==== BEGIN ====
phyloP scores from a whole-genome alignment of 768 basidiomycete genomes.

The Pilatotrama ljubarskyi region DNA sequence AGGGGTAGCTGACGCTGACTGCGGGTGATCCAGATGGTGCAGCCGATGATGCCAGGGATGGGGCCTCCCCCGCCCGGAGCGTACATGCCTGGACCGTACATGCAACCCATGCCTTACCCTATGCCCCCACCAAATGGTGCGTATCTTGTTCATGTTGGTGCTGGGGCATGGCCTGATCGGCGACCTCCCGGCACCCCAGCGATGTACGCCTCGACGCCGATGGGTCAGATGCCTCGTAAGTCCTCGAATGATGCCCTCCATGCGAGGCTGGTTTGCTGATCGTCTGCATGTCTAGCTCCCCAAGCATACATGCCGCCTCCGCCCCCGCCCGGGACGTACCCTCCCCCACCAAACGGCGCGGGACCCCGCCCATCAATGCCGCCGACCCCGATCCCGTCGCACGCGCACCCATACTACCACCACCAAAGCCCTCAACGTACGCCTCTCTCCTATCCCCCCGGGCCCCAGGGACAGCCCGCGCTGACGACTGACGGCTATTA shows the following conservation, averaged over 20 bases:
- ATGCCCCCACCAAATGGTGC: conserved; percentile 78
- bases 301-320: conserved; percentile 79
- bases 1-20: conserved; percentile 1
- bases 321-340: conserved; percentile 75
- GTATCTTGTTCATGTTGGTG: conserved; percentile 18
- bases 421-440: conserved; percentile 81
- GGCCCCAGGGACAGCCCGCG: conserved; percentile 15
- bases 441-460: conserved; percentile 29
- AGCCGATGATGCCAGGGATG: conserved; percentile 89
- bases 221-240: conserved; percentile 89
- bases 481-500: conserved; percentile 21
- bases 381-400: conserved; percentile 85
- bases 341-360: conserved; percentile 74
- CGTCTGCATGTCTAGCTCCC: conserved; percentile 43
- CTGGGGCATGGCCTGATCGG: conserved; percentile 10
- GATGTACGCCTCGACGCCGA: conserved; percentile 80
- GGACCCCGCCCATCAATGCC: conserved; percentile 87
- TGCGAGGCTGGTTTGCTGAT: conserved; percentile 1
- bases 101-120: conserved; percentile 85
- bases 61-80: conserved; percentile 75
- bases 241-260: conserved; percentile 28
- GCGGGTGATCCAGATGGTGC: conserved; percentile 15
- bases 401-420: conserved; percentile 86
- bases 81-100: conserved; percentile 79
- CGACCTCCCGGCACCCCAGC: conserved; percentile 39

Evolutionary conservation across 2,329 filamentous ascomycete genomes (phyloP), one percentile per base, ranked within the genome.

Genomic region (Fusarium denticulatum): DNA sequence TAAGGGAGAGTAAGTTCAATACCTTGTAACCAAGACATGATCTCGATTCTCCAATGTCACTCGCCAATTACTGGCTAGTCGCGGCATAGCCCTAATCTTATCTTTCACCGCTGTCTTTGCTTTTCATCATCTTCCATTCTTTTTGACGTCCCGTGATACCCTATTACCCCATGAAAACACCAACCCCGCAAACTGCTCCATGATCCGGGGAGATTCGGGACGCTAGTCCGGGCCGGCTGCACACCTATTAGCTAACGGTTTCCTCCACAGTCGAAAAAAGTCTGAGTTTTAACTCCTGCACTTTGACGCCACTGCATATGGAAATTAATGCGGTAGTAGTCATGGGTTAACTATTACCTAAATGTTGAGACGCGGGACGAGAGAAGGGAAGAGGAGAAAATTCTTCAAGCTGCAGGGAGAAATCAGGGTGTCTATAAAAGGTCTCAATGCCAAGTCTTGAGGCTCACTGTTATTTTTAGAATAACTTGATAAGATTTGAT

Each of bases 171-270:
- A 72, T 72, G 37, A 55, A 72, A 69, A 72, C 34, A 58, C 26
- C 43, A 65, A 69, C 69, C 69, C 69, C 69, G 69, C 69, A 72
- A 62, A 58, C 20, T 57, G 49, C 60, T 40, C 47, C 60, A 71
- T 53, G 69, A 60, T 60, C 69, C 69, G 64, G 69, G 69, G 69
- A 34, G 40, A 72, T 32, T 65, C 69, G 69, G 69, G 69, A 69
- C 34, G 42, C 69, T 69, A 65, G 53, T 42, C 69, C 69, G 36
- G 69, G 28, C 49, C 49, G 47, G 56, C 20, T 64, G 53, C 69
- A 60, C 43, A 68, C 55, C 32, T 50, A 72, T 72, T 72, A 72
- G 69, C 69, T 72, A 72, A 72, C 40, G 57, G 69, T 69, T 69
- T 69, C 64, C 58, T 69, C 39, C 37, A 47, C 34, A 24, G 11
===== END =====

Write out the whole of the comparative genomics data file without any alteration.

phyloP scores from a whole-genome alignment of 768 basidiomycete genomes.

The Pilatotrama ljubarskyi region DNA sequence AGGGGTAGCTGACGCTGACTGCGGGTGATCCAGATGGTGCAGCCGATGATGCCAGGGATGGGGCCTCCCCCGCCCGGAGCGTACATGCCTGGACCGTACATGCAACCCATGCCTTACCCTATGCCCCCACCAAATGGTGCGTATCTTGTTCATGTTGGTGCTGGGGCATGGCCTGATCGGCGACCTCCCGGCACCCCAGCGATGTACGCCTCGACGCCGATGGGTCAGATGCCTCGTAAGTCCTCGAATGATGCCCTCCATGCGAGGCTGGTTTGCTGATCGTCTGCATGTCTAGCTCCCCAAGCATACATGCCGCCTCCGCCCCCGCCCGGGACGTACCCTCCCCCACCAAACGGCGCGGGACCCCGCCCATCAATGCCGCCGACCCCGATCCCGTCGCACGCGCACCCATACTACCACCACCAAAGCCCTCAACGTACGCCTCTCTCCTATCCCCCCGGGCCCCAGGGACAGCCCGCGCTGACGACTGACGGCTATTA shows the following conservation, averaged over 20 bases:
- ATGCCCCCACCAAATGGTGC: conserved; percentile 78
- bases 301-320: conserved; percentile 79
- bases 1-20: conserved; percentile 1
- bases 321-340: conserved; percentile 75
- GTATCTTGTTCATGTTGGTG: conserved; percentile 18
- bases 421-440: conserved; percentile 81
- GGCCCCAGGGACAGCCCGCG: conserved; percentile 15
- bases 441-460: conserved; percentile 29
- AGCCGATGATGCCAGGGATG: conserved; percentile 89
- bases 221-240: conserved; percentile 89
- bases 481-500: conserved; percentile 21
- bases 381-400: conserved; percentile 85
- bases 341-360: conserved; percentile 74
- CGTCTGCATGTCTAGCTCCC: conserved; percentile 43
- CTGGGGCATGGCCTGATCGG: conserved; percentile 10
- GATGTACGCCTCGACGCCGA: conserved; percentile 80
- GGACCCCGCCCATCAATGCC: conserved; percentile 87
- TGCGAGGCTGGTTTGCTGAT: conserved; percentile 1
- bases 101-120: conserved; percentile 85
- bases 61-80: conserved; percentile 75
- bases 241-260: conserved; percentile 28
- GCGGGTGATCCAGATGGTGC: conserved; percentile 15
- bases 401-420: conserved; percentile 86
- bases 81-100: conserved; percentile 79
- CGACCTCCCGGCACCCCAGC: conserved; percentile 39

Evolutionary conservation across 2,329 filamentous ascomycete genomes (phyloP), one percentile per base, ranked within the genome.

Genomic region (Fusarium denticulatum): DNA sequence TAAGGGAGAGTAAGTTCAATACCTTGTAACCAAGACATGATCTCGATTCTCCAATGTCACTCGCCAATTACTGGCTAGTCGCGGCATAGCCCTAATCTTATCTTTCACCGCTGTCTTTGCTTTTCATCATCTTCCATTCTTTTTGACGTCCCGTGATACCCTATTACCCCATGAAAACACCAACCCCGCAAACTGCTCCATGATCCGGGGAGATTCGGGACGCTAGTCCGGGCCGGCTGCACACCTATTAGCTAACGGTTTCCTCCACAGTCGAAAAAAGTCTGAGTTTTAACTCCTGCACTTTGACGCCACTGCATATGGAAATTAATGCGGTAGTAGTCATGGGTTAACTATTACCTAAATGTTGAGACGCGGGACGAGAGAAGGGAAGAGGAGAAAATTCTTCAAGCTGCAGGGAGAAATCAGGGTGTCTATAAAAGGTCTCAATGCCAAGTCTTGAGGCTCACTGTTATTTTTAGAATAACTTGATAAGATTTGAT

Each of bases 171-270:
- A 72, T 72, G 37, A 55, A 72, A 69, A 72, C 34, A 58, C 26
- C 43, A 65, A 69, C 69, C 69, C 69, C 69, G 69, C 69, A 72
- A 62, A 58, C 20, T 57, G 49, C 60, T 40, C 47, C 60, A 71
- T 53, G 69, A 60, T 60, C 69, C 69, G 64, G 69, G 69, G 69
- A 34, G 40, A 72, T 32, T 65, C 69, G 69, G 69, G 69, A 69
- C 34, G 42, C 69, T 69, A 65, G 53, T 42, C 69, C 69, G 36
- G 69, G 28, C 49, C 49, G 47, G 56, C 20, T 64, G 53, C 69
- A 60, C 43, A 68, C 55, C 32, T 50, A 72, T 72, T 72, A 72
- G 69, C 69, T 72, A 72, A 72, C 40, G 57, G 69, T 69, T 69
- T 69, C 64, C 58, T 69, C 39, C 37, A 47, C 34, A 24, G 11